Methods of Analysis 1 ? ? Tonya Banks ACC281: Accounting Concepts for Health Care Professionals Methods of Analysis Keith Graham March 29, 2010 Methods of Analysis 2 Financial statements are records that provide information of an organization or business financial status and is a measurement of the fiscal or quarterly performance of a company. They are written evidence of reporting obligations and are used for making decisions. There are different methods for examining the financial statement and balance sheet. Vertical analysis, horizontal analysis and financial ratios are part of financial statement analysis.
Horizontal analysis are amounts of trends and changes noted on a financial statements from past years or quarters within a year. The amounts in dollar helps users of financial statements and auditors to understand changes in finances, whether positive or negative. An example for horizontal analysis would be sales from 2008 that total $500,000 and 2009 that total $900,000, sales increased to 180% from 2008 to 2009 an increase of 80%. In a base year the absolute dollar amount of financial statements of consecutive years is changed to a percentage of the base year dollar amount or trends of percentages.
Absolute amounts of a horizontal analysis is a comparison of dollar amounts of operating expenses and other items over a period of time, quarterly or annually. This is a very important method when determining whether a company is spending to much or to little on needed items and if an opposing company has influences on a business such as increasing or reducing on cost of materials. “Percentage analysis involves computing the percentage relationship between two amounts “ (Edmonds), quarterly or annually, another way of horizontal analysis.
In percentage analysis the absolute dollar amount is changed to percentage, 2008 that total $500,000 and 2009 that total $900,000, sales increased to 180%. The percentage analysis of the horizontal method is very helpful in comparing and Methods of Analysis 3 contrasting smaller business’ to larger business’. “Vertical analysis uses percentages to compare individual components of financial statements to a key statement figure“ (Edmonds). A Wal-Mart for example pays $1000 dollars this quarter in advertisements and made a $40000 profit from sales, this Wal-Mart paid 2. % in advertisements for this quarter. The result of every income statement amount being restated as a percentage of sales and ratio is a comparison of percentages or a vertical analysis of an income statement. This restatement of income is also called a common size statement which allows for comparison of a company’s income statement to another company’s income statement or to the average of the industry. Vertical analysis of the balance sheet reports items as percentage of total assets or liabilities and equity.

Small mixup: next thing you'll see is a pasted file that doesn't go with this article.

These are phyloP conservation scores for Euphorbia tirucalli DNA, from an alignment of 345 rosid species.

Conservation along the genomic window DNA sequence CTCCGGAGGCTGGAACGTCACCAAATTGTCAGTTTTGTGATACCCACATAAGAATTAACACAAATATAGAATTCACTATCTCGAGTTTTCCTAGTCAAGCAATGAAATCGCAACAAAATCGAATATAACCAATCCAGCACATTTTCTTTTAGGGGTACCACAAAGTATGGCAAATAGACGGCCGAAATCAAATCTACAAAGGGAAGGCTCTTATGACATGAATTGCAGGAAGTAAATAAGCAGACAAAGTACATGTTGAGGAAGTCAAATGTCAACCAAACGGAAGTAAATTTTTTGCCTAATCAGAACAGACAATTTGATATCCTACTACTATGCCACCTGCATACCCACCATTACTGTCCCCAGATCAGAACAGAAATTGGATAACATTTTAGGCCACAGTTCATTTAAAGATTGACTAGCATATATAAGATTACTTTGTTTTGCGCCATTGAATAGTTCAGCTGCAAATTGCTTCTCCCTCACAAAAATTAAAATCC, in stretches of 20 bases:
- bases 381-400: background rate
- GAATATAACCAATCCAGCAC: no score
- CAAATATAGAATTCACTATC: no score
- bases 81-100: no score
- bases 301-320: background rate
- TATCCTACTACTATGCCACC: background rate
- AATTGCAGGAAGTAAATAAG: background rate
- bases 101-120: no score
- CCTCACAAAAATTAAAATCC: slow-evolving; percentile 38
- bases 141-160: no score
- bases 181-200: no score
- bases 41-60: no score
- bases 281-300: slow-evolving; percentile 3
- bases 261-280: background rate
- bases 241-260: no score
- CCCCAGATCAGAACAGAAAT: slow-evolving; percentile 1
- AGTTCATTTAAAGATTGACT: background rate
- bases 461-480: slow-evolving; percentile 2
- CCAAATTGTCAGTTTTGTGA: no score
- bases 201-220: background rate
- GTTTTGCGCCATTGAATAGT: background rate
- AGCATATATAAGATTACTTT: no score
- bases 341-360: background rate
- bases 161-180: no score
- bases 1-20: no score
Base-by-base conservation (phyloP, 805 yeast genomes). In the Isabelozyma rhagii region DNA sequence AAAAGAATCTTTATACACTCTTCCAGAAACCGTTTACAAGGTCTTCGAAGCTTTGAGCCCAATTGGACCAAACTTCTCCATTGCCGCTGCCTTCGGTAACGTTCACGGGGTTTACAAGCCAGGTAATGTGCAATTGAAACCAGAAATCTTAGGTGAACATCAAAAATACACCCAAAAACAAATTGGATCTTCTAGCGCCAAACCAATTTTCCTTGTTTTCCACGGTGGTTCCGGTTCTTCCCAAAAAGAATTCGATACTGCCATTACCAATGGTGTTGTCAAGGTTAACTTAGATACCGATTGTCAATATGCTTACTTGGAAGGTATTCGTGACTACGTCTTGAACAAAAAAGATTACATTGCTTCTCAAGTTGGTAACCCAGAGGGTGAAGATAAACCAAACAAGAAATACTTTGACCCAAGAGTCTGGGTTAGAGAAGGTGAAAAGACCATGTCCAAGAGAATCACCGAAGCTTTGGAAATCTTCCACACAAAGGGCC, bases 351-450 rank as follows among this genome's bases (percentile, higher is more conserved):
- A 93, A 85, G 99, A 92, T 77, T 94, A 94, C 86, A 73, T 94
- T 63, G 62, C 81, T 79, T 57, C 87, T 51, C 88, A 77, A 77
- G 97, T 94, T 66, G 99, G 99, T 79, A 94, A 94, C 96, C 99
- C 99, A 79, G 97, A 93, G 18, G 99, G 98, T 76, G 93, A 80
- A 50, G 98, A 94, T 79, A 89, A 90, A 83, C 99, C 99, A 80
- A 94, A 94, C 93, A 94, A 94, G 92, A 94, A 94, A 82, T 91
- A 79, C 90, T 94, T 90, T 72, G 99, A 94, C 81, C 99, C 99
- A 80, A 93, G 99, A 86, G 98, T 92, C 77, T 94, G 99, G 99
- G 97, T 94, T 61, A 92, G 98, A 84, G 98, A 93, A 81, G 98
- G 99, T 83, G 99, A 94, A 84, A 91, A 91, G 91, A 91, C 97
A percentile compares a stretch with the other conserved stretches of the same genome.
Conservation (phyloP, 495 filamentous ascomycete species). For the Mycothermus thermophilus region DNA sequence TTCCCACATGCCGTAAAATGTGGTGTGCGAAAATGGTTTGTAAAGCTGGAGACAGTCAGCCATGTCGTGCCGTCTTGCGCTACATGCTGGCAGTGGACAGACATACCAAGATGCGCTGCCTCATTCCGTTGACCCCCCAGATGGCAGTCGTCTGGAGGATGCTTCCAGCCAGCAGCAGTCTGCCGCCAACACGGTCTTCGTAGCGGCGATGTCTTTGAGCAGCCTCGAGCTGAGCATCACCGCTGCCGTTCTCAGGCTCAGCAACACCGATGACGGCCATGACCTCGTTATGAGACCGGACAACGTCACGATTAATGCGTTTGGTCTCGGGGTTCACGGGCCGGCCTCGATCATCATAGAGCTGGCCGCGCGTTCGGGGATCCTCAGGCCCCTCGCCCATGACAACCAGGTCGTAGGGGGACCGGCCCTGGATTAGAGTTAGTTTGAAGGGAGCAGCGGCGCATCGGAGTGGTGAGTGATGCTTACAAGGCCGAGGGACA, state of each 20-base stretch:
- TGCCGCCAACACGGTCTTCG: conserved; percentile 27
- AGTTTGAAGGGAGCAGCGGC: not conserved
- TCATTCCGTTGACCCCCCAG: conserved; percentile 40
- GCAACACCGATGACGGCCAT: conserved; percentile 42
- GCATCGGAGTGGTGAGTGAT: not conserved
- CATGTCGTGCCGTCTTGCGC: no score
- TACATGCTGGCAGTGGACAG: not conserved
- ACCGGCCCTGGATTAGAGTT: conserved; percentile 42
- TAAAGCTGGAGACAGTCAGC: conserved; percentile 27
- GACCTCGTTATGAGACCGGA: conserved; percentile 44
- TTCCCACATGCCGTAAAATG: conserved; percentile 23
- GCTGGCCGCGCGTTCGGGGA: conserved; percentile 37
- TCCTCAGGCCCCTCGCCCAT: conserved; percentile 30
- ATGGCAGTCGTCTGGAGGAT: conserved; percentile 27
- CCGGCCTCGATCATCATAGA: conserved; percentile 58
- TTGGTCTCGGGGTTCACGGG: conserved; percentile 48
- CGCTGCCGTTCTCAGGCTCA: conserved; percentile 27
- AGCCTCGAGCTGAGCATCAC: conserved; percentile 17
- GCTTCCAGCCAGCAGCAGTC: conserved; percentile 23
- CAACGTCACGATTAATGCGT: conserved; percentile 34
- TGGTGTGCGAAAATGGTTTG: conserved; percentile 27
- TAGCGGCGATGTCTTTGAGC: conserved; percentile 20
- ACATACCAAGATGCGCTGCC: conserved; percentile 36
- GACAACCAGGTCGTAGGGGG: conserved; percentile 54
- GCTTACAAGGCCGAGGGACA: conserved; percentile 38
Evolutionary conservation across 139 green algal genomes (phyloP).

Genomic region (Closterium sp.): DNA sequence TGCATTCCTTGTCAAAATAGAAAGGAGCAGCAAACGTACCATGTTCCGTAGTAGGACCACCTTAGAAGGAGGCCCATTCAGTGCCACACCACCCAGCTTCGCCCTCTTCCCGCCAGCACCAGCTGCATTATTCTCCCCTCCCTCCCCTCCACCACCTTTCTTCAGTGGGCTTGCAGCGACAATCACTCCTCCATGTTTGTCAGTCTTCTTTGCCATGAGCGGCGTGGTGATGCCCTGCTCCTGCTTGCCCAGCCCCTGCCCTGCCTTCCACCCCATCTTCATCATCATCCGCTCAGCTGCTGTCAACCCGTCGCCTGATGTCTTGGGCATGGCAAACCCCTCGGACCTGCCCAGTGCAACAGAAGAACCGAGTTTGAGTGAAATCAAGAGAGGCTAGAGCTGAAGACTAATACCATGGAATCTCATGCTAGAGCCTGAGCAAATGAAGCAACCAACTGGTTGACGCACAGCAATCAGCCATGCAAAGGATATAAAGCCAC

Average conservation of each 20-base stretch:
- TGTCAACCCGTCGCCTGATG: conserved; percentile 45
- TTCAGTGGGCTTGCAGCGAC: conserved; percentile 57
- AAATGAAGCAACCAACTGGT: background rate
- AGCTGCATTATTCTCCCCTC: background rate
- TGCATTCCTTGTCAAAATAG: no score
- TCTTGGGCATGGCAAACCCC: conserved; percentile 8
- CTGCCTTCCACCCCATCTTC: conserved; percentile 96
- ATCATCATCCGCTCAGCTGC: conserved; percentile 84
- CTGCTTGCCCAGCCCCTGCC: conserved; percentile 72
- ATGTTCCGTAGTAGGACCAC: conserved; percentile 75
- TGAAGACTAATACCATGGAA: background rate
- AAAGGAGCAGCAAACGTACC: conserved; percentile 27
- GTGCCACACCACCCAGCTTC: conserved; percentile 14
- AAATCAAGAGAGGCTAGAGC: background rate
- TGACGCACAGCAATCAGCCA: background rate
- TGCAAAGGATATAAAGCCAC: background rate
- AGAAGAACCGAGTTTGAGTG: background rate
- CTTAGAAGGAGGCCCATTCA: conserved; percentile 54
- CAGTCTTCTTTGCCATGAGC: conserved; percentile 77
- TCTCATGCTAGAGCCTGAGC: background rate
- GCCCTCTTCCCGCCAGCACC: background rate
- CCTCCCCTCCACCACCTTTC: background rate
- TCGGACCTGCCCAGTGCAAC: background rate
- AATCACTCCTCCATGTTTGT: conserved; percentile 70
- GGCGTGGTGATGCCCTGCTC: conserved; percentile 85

An example would be cash on hand $10,000 and total assets of $20,000, the cash reported will be 50% of the total assets. “Ratio analysis involves studying various relationships between different items reported in a set of financial statements” (Edmonds). Ratio analysis is used to measure quantities on a financial statement, calculating from current year performance, activity, financing and liquidity, and comparing them to previous years, other companies, the industry, and the economy to see, understand and know the performance, activity, financing and liquidity of the company.
Financial information is useful in making decisions because it provides details of how a business is making efficient use of financial resources. The balance sheet showing detailed information of assets and liabilities and liquidity, sales and purchases of assets and liabilities, trading and accounts with customers and suppliers, Methods of Analysis 4 wages paid to employees, and information about cost.
Business’ are able to make decisions on how to reduce cost, increase their sales, raise their profits, when and where to purchase assets, and the best source of finances and duration. Financial statement information offer important statistics and evidence that informed decisions and plans can be made from. An example of a horizontal analysis: 2007 2008 2009 Sales $225,000 $177,000 $145,000 Base year 22% 22%increase 100% 155% 55% increase Percentage increase or decrease from base year formula Current year amount – Base year amount Base year amount Percent increase in sales $225,000- $145,000 = 55% $145,000 Methods of Analysis 5 Reference: Edmonds, T. , Olds, P. , McNair, F. , & Tsay, B. (2010). Survey of Accounting (2nd ed. ). New York: McGraw-Hill Irwin.